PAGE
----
Is it possible to live off foraged food alone? Fergus Drennan thinks so and aims to prove it. In the first of his monthly columns he explains why, from April 1 st, he will be eating nothing but wild food – for an entire year...
Only a few years ago, stories about Whole Foods Market became famous for their poetic quality, as journalists waxed lyrical about how the fresh, organic fruit in their stores was proof that you could be a successful business while remaining environmentally friendly. Last year, however, sustained questioning by consumers and regulators alike saw the shine come off the company’s glossy image.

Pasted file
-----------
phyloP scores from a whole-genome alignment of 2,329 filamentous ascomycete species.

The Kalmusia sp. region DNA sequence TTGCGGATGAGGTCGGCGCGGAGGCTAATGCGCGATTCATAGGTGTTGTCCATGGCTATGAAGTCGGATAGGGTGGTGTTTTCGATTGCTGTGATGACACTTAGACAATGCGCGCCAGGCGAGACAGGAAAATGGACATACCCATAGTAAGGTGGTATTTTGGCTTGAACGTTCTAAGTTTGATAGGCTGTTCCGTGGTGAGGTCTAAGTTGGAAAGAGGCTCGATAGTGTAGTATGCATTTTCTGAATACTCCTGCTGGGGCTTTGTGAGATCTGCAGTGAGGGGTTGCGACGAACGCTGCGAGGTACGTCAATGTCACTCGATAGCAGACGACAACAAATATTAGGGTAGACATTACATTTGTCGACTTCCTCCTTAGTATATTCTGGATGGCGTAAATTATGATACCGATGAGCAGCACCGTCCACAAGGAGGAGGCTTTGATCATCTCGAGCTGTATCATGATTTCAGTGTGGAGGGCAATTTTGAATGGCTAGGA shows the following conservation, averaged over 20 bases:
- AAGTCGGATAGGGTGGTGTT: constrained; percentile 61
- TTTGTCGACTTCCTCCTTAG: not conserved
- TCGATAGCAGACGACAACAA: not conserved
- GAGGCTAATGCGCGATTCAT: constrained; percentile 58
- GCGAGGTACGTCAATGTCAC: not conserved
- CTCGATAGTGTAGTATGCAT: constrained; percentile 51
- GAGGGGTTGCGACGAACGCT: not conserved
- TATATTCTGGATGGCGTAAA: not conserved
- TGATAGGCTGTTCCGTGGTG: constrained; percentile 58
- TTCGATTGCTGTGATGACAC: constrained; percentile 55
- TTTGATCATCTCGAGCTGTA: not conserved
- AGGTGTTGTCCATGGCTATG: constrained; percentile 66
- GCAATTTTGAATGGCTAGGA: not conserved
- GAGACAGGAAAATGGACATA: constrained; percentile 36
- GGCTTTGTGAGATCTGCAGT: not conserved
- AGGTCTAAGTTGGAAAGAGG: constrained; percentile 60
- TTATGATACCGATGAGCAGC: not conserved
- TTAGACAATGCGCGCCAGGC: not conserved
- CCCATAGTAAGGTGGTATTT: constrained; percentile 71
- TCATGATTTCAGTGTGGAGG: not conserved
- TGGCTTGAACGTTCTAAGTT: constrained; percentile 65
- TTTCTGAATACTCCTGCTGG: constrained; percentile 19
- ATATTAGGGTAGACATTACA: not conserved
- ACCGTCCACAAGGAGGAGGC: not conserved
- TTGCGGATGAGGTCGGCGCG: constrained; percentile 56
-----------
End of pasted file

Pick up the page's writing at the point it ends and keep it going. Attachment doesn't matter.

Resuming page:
As the bluetongue virus sinks its teeth into British livestock, there is one appalling certainty: like the outbreaks of Mad Cow Disease and foot-and-mouth before it, some farmers will see no way out, and take their own lives. Farmers in Britain are the profession second most likely to commit suicide (after, bizarrely, dentistry).
How can the small, conscientious farmer survive in today’s ruthless, modern marketplace? How, in a system designed for giants, can the midget hope to prosper? Sally Fallon suggests ways that local food culture could be rejuvenated